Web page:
Jan 292021


Welcome to Part 14 of this list, in which I’ve turned again toward black metal, with two songs that made a deep impact the first time I heard them and haven’t loosened their grip over the months that have followed. To explore the songs that preceded them on this list, you’ll find them all behind this link.


“In the midst of a time when it is all too easy to feel desperate and demoralized by forces both human and viral that seem bent on crushing both life and hope, it is worth remembering that humanity has been here before. Remembering such times, and the efforts of valiant people who survived and transcended them, can itself furnish hope. And maybe we can learn something about how this is to be done, as well”.

Those words are how I began a review of Forthcoming Humanity by the Greek band Yovel, which preceded our premiere of a full album stream. In that remarkable album, Yovel devoted themselves to remembrance of such times. A concept album, it is based upon the poems of Tasos Leivaditis, a brilliant poet and a revolutionary, who himself lived through harrowing periods, including the second World War. Born in 1922, he died in 1988.

I went on at great length about this album, doing my best to explain the events that inspired the songs as well as to describe the music, because the subject matter and the sounds are so intertwined. I devoted so much space to it because of how deeply it affected me, and at the end of the year it remained one of my hands-down favorite records of the year. My friend Andy was taken with it too, putting it at the No. 4 position on his 2020 Personal Top 10 list, and I’ll share some of his thoughts too:

“Driven in equal amounts by both raging frustration and revolutionary fervour, Forthcoming Humanity is almost as much a political polemic as it is a Black Metal album, yet never comes across as preachy or pretentious – it’s too heartfelt, too harrowing, too painfully human for that.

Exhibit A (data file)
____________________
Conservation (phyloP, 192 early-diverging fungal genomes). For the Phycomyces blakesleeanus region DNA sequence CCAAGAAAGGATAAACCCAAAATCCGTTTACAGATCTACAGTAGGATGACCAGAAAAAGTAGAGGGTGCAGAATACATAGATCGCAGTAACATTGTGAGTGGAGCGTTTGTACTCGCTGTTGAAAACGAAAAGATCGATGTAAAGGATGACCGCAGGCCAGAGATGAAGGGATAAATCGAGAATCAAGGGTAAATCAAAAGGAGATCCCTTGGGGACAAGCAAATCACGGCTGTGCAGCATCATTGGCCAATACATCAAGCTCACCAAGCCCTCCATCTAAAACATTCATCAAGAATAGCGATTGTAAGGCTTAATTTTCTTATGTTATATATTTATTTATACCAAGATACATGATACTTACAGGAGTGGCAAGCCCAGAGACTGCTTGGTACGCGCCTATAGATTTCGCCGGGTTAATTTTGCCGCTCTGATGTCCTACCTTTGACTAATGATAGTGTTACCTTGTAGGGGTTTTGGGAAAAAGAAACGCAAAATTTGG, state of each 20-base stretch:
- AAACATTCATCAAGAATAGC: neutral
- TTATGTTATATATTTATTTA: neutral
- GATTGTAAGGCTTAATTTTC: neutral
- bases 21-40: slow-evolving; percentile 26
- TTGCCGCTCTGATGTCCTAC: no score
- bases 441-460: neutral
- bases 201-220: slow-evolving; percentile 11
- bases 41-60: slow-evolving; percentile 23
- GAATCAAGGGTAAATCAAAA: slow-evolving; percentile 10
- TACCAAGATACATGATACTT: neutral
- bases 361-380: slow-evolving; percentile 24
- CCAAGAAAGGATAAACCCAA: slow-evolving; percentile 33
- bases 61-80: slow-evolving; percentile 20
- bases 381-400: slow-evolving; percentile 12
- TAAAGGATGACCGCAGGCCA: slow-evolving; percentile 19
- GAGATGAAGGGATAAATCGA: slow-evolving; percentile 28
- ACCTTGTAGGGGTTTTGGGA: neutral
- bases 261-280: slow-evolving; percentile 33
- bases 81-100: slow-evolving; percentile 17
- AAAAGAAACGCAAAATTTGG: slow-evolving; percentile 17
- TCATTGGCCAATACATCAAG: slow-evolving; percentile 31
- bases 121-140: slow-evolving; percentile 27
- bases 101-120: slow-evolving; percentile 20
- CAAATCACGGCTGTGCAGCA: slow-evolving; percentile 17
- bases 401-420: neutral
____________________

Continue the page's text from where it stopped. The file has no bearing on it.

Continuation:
“And while I understand that many of our readers perhaps prefer to separate politics and music, it honestly doesn’t seem like that’s an option for Yovel. For them the very act of creating music is an act of resistance, their art is their expression, their beliefs inseparable from their passion. And that’s what makes this record such an inspiring, engaging, and uncompromising piece of work.”

Not all great albums are necessarily home to “infectious” songs, but I do think “Epitaph” deserves recognition as such. The song unfolds in two parts, “Revolutionary” and “Homeland”. The acoustic melody that begins the first part is scintillating yet sorrowful, and Yovel then create a riveting transformation, albeit without abandoning that opening melody. The swirling and darting riffs sound both feverish and forlorn, both desperate and devastated, and those sensations become powerfully immersive, transporting the listener into a time and place of turmoil and travail. The discordance of the music seems to capture the discord among people. It flares into fight, the chords blazing over galloping drums — but the band also make a softer space for a grim radio news report from another age. The music flares again in electrifying fashion, through pummeling drums and febrile fretwork that seems to soar in agony, overpowering the listener with its wrenching vitality.








This next song by Sweden’s Ov Shadows also happens to be one that we premiered. It put me in its grip the first time I heard it, and it’s still gripping to hear, despite how sad it is, because it’s so powerfully moving and indelibly memorable. By way of further introduction, I’ll paraphrase what I’ve already written:

Immediately, “Under Dödens Vingar” (Under the Wings of Death) will surround you with dense waves of tremolo’d riffing accompanied by enormous drum detonations and heavyweight bass pulsations. The music has a majestic but sorrowing resonance that immerses the senses, its wrenching gloom shredded by caustic shrieks and increasingly electrifying drum patterns.

As the vibrating chords rise and fall, their penetrating sounds seem to become manifestations of mourning and weeping, mounting in intensity and growing even more mesmerizing, with that effect counter-balanced by carefully-chosen dynamic changes in the drumming, whose nuances are well-worth focusing on in subsequent listens. The music really is spellbinding, and as it evolves, it gloriously soars in its expressions of grief-stricken agony, even as the blast-furnace vocals become a flame of pain. It’s an all-encompassing experience, wrapping us in its dark embrace, subsuming us in its lament, carrying us away in its crescendo beneath wings of death.

The album, released last September, is I Djävulens Avbild (In the Devil’s Image).



  1. I’m still utterly in love with that Yovel album.

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